We at Retire for Less in Costa Rica would advise everyone to rent for one year, six months, or even just one month before buying any property. We know it’s tempting to buy when you are on a tour, or just going around the country looking for places to live. It’s so alluring, this beautiful land. One gets all hyped up; you feel you are losing out and that you need to get your piece of heaven. Believe me, we have felt this way ourselves. I guess it’s alright to buy quickly if a piece of land calls to you — it is difficult to resist. But rent if you can; it is better to slow down the process to give you time to experience this country and decide what you really want.
Rental houses in most parts of the Central Valley run about $250 to $600 per month. Many include some furniture and some utilities, though sometimes they don’t include appliances. Of course, you can pay more in Escazu or Santa Ana which are more upscale areas, attractive to many Gringos. In these locales, rents are usually well over $600 and go into the $1,000s monthly and home prices are higher as well. Personally, we wouldn’t want to settle there. They remind us of the States, with lots of fast food, malls, and expensive cars. Still, rich Americans go there in droves, hell bent on making Costa Rica like the United States. Even in outlying areas, you may find high rents, but less so than in those American enclaves.
Actually, one could rent forever and never buy. Many Americans don’t have a lot of money, have small 401Ks, and may not own their homes outright. Heck, they may live in an apartment and basically just have a monthly retirement check to live on. But this group can live the dream too. Armed with $1,500 a month of ongoing income, one could live quite well in Costa Rica. Remember, the average Costa Rican makes between $500 and $1,000 monthly and the minimum wage is just under $450 monthly. Costa Rican college grads are making more, but rarely reach the stratosphere of $20K yearly. So you see, your $1,500 can go a long way. Just bring your monthly check, suitcases, and a sense of adventure, and plan to rent. You’ll be able to pay for everything (rent, food, utilities, etc.) and should you decide to become a resident of paradise, enough for health insurance and to have something left over for lunches out and a monthly excursion or two, just to get to know Costa Rica better. You could even afford a language school.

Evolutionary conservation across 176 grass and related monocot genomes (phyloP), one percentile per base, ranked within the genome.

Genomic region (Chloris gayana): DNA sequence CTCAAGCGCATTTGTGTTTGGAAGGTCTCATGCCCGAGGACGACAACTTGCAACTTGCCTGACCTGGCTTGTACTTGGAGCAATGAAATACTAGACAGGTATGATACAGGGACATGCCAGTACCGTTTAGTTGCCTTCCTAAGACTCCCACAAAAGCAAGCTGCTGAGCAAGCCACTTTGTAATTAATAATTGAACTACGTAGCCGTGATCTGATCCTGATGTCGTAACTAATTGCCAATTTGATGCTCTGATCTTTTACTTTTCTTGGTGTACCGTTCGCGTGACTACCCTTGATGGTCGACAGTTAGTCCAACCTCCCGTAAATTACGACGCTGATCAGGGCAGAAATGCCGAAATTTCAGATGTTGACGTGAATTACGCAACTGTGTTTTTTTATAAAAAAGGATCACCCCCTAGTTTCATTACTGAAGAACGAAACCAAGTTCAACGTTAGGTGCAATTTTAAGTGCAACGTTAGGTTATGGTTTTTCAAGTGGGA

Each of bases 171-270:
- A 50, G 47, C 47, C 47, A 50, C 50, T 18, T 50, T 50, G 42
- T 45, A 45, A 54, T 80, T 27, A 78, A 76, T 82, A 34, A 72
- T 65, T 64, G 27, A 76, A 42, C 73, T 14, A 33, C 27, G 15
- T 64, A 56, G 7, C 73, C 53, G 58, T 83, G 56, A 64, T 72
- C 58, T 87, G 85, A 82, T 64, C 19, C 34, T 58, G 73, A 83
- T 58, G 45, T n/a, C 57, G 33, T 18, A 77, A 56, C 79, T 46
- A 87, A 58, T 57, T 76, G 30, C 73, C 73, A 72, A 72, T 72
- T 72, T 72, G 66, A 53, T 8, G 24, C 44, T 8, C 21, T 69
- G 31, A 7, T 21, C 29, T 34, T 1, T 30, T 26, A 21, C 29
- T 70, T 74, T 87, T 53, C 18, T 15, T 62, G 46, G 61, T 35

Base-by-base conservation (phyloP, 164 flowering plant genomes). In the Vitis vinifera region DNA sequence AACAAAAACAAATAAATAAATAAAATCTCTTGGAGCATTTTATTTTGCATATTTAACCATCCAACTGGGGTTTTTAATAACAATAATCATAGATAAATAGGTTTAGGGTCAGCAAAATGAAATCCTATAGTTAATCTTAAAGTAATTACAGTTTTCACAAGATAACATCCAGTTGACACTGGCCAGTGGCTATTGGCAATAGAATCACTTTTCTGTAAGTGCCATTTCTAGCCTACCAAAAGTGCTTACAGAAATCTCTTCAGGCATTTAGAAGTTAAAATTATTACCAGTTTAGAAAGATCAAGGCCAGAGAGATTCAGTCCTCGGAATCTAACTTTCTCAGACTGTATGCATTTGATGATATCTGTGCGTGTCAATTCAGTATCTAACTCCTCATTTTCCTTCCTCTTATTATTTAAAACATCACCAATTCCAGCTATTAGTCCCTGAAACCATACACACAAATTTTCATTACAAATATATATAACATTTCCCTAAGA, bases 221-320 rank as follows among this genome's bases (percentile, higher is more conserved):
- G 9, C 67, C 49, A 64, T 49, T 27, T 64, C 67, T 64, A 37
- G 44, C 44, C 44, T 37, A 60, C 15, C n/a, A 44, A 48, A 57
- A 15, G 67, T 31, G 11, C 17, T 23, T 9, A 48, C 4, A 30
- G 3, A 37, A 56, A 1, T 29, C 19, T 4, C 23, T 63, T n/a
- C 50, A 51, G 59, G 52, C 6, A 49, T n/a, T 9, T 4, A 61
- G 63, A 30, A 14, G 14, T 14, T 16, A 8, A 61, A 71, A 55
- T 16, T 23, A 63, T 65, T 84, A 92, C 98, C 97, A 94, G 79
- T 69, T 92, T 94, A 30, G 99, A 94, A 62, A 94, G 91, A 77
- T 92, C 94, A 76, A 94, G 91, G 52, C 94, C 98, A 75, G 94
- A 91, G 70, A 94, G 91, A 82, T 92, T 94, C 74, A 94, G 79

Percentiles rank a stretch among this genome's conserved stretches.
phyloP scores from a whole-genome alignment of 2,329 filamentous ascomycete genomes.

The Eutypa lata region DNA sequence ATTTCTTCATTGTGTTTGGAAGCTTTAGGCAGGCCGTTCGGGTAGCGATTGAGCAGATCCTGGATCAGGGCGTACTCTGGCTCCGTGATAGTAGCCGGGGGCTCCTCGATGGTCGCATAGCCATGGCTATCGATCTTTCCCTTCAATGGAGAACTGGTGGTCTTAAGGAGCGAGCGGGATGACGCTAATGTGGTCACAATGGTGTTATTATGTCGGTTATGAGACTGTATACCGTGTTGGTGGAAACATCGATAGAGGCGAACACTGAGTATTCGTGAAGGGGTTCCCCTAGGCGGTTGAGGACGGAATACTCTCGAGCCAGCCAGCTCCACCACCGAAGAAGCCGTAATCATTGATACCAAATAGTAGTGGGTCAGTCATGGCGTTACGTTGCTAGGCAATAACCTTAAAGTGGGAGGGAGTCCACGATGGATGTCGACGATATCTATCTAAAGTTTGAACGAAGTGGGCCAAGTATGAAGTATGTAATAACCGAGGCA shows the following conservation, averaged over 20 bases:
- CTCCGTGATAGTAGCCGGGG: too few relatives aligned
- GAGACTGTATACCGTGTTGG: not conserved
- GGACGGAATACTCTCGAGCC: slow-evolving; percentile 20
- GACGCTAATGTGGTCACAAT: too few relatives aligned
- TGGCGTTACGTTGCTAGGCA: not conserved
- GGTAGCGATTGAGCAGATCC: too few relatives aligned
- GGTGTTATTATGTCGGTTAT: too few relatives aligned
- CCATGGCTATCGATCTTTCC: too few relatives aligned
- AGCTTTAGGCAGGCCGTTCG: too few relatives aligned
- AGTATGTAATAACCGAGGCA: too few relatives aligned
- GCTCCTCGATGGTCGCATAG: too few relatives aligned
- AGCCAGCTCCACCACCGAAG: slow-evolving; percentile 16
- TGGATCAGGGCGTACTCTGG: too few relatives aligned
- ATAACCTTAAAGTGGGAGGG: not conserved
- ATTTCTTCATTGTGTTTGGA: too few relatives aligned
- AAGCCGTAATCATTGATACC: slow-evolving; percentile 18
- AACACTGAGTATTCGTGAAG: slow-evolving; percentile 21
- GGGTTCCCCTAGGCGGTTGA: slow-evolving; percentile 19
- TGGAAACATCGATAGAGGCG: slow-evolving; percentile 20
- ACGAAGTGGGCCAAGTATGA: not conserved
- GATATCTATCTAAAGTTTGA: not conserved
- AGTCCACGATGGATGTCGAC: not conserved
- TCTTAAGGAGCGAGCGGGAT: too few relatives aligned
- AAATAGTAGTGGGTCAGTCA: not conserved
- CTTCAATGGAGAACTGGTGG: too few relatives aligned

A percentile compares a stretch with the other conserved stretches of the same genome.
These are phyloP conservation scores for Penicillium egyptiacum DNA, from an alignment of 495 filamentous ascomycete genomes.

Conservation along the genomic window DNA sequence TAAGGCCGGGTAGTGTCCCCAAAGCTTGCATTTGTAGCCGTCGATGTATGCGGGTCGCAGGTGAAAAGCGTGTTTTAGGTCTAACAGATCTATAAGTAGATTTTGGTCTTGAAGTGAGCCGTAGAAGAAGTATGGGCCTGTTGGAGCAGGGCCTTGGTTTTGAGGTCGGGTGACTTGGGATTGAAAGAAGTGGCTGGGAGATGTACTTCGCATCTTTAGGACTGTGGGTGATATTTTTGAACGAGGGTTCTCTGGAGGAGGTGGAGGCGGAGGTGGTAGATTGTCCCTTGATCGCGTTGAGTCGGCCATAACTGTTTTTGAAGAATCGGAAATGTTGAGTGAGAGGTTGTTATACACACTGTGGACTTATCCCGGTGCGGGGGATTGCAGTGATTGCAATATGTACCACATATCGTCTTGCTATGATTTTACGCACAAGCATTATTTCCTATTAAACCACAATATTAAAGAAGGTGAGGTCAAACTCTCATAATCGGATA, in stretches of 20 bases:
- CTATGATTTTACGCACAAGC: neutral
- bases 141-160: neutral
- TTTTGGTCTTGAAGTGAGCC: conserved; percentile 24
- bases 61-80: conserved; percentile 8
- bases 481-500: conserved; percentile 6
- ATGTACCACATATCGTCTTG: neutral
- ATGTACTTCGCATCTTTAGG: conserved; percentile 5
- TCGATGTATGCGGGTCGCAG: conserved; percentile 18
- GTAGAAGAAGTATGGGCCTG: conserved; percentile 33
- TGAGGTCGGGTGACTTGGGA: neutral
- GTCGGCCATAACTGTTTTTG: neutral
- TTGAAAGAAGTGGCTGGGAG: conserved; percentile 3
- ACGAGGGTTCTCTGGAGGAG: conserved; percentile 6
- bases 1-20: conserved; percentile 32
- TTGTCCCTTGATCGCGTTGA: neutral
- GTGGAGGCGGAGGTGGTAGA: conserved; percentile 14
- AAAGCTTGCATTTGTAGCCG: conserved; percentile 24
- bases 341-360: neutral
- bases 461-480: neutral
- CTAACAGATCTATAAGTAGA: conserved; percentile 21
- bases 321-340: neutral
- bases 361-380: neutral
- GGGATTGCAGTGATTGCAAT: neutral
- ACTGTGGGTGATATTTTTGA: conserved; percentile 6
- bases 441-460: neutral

Regarding food costs, I’ve looked at a lot of price comparisons on the Internet regarding food. Generally these links tout savings of 30% on your weekly food shopping. We think you can do much better. Though some items cost more since they are imported, if you shop in the ferias (farmers’ markets), you can save, save, save. Vegetables and fruits fresh from the farms are sold by the kilo or ½ kilo, and this weekly experience can be fun, fun, fun. You can always go to a regular food market to get those things not available at the local feria.
Utilities should run a lot less too. $150 to $250 monthly should cover everything – water, electricity, propane, Internet, telephone – as you probably won’t have a heating or air conditioning bill.
Remember, slow down the process, and discover paradise without spending a fortune.